The 20th anniversary Pearl Jam album comes out this month. I’ve been listening to Pearl Jam since 1992. In the band’s early days, it premiered at the New York City club, Wetlands Preserved, a music venue that featured performances by activist bands, many with an environmental agenda. Wetlands Preserved served as an environmental activism center from 1989 to 2001. It raised money for local wetland restoration and protection projects in New York. The club was known as a home to activist rock bands, including Pearl Jam, Ani DiFranco, Dave Matthews Band, Blues Traveler and Phish. http://www.wetlandspreserved.com/ Prior to that, so-called “eco-saloons” were unusual. Wetlands Preserved gave many activist bands their start and simultaneously raised awareness about environmental issues. A documentary about the club was released in 2007, directed by Dean Budnick: http://www.brooklynvegan.com/archives/2008/03/wetlands_preser_1.html

Pearl Jam continued to stand up for environmental issues over the last 20 years, most recently, wetland restoration in the Gulf and the B.P. oil spill. They performed in a concert to raise money and awareness about the B.P. oil spill and wetlands restoration in the Gulf, along with about a hundred other activist bands. http://thehill.com/blogs/e2-wire/677-e2-wire/130137-ozzy-pearl-jam-to-obama-stay-focused-on-gulf-restorationThey launched their Oceans campaign, and partnered with the Gulf Restoration Network, with the music video for their song, “Amongst the Waves”http://www.ascap.com/playback/2010/08/Green_Room/PearlJam.aspx The video can be seen here: http://pearljam.com/oceans/ Their campaign calls for fans to clean up beaches, eat fish that has been caught sustainably, to support the Gulf Restoration Network’s work in wetlands, and to rethink dependence on oil by using renewable sources.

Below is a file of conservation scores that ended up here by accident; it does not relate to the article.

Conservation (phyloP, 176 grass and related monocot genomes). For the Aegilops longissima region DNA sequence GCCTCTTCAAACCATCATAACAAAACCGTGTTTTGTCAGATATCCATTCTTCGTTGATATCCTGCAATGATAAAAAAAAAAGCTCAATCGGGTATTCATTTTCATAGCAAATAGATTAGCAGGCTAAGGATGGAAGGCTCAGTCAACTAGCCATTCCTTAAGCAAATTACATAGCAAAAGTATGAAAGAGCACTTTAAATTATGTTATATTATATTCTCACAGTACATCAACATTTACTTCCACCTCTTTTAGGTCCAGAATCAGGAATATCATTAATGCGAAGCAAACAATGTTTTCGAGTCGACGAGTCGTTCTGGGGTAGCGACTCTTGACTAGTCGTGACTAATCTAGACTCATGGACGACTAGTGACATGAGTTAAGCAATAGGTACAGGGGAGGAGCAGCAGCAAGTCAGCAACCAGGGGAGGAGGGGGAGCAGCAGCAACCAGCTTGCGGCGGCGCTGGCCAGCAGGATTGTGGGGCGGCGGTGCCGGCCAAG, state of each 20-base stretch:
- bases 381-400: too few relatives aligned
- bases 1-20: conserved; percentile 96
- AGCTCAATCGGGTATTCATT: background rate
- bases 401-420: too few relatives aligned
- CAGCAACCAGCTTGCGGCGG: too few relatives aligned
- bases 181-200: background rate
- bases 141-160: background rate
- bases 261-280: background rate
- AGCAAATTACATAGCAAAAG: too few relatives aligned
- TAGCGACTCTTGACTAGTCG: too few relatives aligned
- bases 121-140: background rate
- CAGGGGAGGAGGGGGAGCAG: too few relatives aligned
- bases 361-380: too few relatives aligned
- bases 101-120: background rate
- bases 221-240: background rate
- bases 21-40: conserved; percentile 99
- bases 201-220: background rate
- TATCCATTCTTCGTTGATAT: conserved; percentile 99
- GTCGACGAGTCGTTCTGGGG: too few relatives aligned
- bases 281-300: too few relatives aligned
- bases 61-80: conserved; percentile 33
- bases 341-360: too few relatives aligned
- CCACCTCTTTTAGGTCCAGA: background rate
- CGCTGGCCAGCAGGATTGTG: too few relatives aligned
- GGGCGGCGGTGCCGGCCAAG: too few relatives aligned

Like many activist bands, Pearl Jam’s lyrics speak to social and environmental issues, politics and the human experience. For example their song, “Oceans,” on their album Ten, is a love song with the lyrics: “The sea will rise / please stand by the shore.” The five members of the band are each devoted to environmental causes, especially climate change, deforestation and renewable energy, but other issues, including wetlands. Their Carbon Strategy portfolio lists 9 organizations the band identified as doing innovative work in these areas and the band donated $100,000 to environmental groups in recent years.http://www.suite101.com/content/pearl-jam-environmental-issues-a76811 Pearl Jam’s environmental philanthropy is known internationally and they work closely with EarthCorps and Conservation International, two groups active in over 40 countries.http://www.suite101.com/
content/rock-stars-committed-to-environmentalist-cause-a185721
 The band also promotes “green touring,” which means they off-set their carbon footprint while on tour. They have been a role model to other bands on how to be a “carbon neutral” rock band.  Here one of the band members, Stone Gossard, discusses this role:http://www.youtube.com/watch?v=P2W_G07Jv-w Gossard is on the board at the Wild Salmon Center in Portland, OR. http://www.wildsalmoncenter.org/index.php In 2003, the band worked with the Wildlife Conservation Society to protect rainforests in Madagascar.http://www.conservation.org/discover/partnership/corporate/Pages/pearl_jam.aspxThe band also got the Environmentalist of the Year Award in 2007http://www.surfexpo.com/